Enchanted Sand, A New Mexican Pilgrimage. By D. j, Hall. (Methuen. 12s. 6d.) "UNCERTAINTY is the cream in your coffee. What's life without it ? " What, indeed ? But how many sufferers from the strain of 'overwork find amnesia in uncertainty and can let their nerves go hang in the pursuit of the great god Chance? Yet this is what Mr. Hall did, aided and abetted by his very courageous wife. Driven from his work by a nervous break- down—reflected in the staccato opening of this delightful book—he took his courage in both hands and, without ex- perience or any knowledge except what his reading had given him, he went for a pilgrimage to New Mexico, at no little risk and at considerable discomfort. It would have been a remarkable achievement for a man at the top of his health : it was a great achievement for one who had touched rock bottom. It was a pilgrimage without purpose : they never knew what the next day might bring forth ; where or how they lived was immaterial to them ; they were not on an " ex- pedition " and the suggestion of" research" would have been anathema to them. Perhaps it is this casual purposelessness which gives the book its peculiar charm : at any rate we learn more from it about the Indians of New Mexico than we might learn from many scientific treatises. For both Mr. Hall and his wife have a gift of burrowing under the skins of primitive peoples : they not only live among them, but can enter into their lives and thoughts and become spiritually one with them—and, finally, they can tell us their experiences agreeably, with humour, and without self-consciousness.
Their pilgrimage took them first to Santa Fe, where they had to shake down in a hovel on a ranch and look after some " gaw'-damned greasers" (he did not take to these mixed breeds at all), who did little work, but expected to be luxuriously fed. But it was not till they reached Santa Clara that they were really among the Indians, among whom they made many friends, with the best of whom, T'amo-p'in, they subsequently went to live when they were unexpectedly turned out of the rest-house which they had made their temporary home. Their final exploit was to buy a ramshackle ear and to drive through the desert, enduring appalling heat and cold, till they fetched up in New York, where their pilgrimage and the car simultaneously came to an end.
The theme that underlies the book is the niceness of the Indians and the horridness of the white people. Oloja, the medicine-man, cures Mr. Hall's torn muscles very efficiently, and he comments that "there are a lot of things to be learnt from Indians," He is sane in his estimate of the unknown and has a nice judgement of primitive psychology, getting very near (some might say perilously near) to their way of thinking himself. Of magic, and witchcraft and religion he writes with equal penetration. He observes that there is no question of goodness or badness of customs, but that their appropriateness to the particular culture makes them good or bad. Even witchcraft is an essential part of the mores of every nation, and can survive in the " civilized " cultures, since "men are at bottom essentially superstitious."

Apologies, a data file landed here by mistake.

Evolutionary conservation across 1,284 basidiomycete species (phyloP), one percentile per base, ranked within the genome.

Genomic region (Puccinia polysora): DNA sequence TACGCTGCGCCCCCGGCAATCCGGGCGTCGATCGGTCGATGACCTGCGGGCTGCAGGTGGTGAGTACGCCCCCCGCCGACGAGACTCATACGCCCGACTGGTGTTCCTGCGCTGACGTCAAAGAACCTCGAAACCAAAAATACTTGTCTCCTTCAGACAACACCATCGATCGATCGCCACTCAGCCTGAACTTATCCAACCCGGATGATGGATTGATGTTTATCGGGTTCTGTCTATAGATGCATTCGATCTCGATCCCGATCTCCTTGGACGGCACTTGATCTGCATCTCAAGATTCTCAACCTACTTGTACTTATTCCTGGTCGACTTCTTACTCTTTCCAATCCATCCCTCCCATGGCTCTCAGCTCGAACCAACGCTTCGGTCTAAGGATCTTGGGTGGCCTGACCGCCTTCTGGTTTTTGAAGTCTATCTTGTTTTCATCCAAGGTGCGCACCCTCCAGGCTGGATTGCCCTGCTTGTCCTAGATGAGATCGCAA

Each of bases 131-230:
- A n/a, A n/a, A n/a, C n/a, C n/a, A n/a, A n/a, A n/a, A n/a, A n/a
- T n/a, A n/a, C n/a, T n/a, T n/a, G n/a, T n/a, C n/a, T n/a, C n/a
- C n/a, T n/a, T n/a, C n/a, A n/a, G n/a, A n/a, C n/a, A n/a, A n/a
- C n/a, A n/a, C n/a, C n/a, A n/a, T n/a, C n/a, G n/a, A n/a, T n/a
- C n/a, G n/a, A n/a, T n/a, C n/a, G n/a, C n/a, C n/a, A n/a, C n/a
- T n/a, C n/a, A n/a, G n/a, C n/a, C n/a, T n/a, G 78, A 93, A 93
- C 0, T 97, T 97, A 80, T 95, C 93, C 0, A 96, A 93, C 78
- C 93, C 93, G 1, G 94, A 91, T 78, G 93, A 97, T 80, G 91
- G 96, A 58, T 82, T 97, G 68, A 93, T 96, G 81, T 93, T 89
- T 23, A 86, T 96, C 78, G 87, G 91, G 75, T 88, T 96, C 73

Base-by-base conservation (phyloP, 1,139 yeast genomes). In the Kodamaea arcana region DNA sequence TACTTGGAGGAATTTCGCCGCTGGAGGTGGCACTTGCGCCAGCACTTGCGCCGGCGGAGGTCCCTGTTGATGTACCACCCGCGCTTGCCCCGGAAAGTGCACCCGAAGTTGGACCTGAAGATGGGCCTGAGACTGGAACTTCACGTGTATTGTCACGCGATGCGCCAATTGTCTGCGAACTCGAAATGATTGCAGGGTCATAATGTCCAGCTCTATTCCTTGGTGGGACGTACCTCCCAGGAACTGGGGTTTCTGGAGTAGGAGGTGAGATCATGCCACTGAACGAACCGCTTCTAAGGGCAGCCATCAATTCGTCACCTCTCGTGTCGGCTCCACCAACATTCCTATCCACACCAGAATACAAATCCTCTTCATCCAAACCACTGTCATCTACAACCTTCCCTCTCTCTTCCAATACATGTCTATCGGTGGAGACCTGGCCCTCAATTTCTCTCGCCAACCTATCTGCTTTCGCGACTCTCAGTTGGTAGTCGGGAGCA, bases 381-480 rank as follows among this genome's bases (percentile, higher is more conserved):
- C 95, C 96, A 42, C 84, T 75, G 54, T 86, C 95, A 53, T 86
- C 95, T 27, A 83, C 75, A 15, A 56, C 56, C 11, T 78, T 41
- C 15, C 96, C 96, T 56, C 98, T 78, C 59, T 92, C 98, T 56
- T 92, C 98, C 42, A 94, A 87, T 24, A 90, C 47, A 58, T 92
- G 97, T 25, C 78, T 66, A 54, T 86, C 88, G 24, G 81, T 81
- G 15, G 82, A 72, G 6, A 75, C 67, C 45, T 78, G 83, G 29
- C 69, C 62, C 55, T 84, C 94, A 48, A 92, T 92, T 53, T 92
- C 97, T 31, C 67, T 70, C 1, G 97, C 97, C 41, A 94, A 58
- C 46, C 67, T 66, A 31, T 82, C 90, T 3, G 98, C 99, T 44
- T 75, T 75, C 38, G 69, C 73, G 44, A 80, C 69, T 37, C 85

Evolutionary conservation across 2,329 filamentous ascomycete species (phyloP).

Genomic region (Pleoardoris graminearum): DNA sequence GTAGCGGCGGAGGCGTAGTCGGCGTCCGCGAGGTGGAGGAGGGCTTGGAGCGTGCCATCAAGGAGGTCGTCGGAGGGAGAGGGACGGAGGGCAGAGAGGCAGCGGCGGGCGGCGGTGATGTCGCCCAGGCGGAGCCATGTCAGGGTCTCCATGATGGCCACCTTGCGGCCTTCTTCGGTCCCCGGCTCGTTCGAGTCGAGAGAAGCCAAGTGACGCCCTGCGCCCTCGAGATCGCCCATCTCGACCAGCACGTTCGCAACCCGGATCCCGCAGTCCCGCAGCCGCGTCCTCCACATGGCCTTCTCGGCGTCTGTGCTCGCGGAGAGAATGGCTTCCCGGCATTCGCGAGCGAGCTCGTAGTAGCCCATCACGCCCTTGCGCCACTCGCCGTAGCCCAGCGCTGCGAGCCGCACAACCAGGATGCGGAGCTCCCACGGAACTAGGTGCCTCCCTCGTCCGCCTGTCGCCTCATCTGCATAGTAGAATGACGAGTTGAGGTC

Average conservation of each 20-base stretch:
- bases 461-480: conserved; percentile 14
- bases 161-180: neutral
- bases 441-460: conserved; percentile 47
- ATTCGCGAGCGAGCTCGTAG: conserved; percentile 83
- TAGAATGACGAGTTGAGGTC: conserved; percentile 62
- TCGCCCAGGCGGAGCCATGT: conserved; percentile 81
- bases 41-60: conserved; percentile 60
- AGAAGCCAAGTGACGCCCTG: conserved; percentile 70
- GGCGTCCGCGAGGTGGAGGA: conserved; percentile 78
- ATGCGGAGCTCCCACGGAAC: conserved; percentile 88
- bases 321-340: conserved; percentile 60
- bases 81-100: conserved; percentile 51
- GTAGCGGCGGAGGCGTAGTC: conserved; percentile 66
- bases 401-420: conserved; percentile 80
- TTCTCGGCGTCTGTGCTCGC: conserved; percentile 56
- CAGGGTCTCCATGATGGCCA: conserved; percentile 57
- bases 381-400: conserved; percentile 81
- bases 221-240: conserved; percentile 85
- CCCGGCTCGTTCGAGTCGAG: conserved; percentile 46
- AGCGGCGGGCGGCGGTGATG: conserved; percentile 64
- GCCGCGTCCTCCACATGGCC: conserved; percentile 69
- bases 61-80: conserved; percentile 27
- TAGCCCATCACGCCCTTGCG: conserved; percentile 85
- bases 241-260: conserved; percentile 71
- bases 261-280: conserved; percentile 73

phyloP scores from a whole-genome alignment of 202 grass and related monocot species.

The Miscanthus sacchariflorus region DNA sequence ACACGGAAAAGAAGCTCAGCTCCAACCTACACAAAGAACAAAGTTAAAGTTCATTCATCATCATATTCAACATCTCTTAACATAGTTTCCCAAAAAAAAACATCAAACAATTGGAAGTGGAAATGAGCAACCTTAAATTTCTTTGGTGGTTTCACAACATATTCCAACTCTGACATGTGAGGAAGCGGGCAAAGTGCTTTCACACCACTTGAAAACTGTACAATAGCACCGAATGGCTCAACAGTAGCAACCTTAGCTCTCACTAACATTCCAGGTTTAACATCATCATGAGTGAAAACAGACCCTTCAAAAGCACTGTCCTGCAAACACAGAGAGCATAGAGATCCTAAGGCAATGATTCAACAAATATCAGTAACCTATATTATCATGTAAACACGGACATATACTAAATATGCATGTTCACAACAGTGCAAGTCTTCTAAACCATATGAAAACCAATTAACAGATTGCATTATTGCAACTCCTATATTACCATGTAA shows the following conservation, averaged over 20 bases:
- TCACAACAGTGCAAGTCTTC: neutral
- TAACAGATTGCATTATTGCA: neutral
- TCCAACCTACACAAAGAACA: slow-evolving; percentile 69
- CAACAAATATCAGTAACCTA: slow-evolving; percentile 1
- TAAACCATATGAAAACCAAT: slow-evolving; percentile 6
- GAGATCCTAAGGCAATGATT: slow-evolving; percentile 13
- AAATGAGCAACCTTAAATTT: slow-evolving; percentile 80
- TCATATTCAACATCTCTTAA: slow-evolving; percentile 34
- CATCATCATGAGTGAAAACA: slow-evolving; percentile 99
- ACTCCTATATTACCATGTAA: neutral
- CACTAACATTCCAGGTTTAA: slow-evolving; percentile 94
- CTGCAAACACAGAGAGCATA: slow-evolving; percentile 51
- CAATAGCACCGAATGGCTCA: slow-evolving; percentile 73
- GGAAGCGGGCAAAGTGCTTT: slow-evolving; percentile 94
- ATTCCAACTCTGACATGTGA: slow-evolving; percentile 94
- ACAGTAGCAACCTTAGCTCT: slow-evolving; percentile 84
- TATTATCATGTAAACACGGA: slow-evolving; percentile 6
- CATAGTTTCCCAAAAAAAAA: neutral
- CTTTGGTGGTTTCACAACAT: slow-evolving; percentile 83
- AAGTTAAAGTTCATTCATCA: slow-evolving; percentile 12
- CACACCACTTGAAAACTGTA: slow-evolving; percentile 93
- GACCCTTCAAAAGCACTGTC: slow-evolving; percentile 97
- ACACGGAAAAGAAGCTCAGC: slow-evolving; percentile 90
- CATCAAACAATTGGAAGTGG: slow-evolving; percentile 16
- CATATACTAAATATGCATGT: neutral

During a meal with his Indian hosts he has time to reflect on their good breeding :
" I was struck then as always by their perfect manners. They have an instinct for correct behaviour on all occasions. . . . never saw an Indian embarrassed or at a loss for the right way to conduct himself."
Contrast this with the blustering General, the Minister of a Southern European State, who butted into their Eden with his intolerable insolence and a camera which respected neither time nor place and had no feeling for a people's sanctities. The trouble that came to him is lovingly described. Another white man "looked the kind of man who visits strange place:, as he would a zoo, mildly interested, but glad that he is not an animal."
From this we may see how near to nature our pilgrims arrived. We may learn, too, why the Indians were so ready
accept their friendship and to share an equal hospitality. Instead of contempt they found understanding, sympathy— humility even—instead of the usual aloofness and indifference. knd so we .get a picture of village life from inside : we see it not as spectators, but are taken behind the scenes, and are shown the intimate, unsubstantial give-and-take of life, which is invisible to the dwellers in the stalls. They even learnt to chip and flake stone implements and to make pottery so expertly as to deceive collectors and have the sardonic pleasure of knowing that at least one piece of their workmanship rests in a Museum among the treasures of a past age, a fitting comment on the average perspicacity of the white.
J. H. DRIBERG.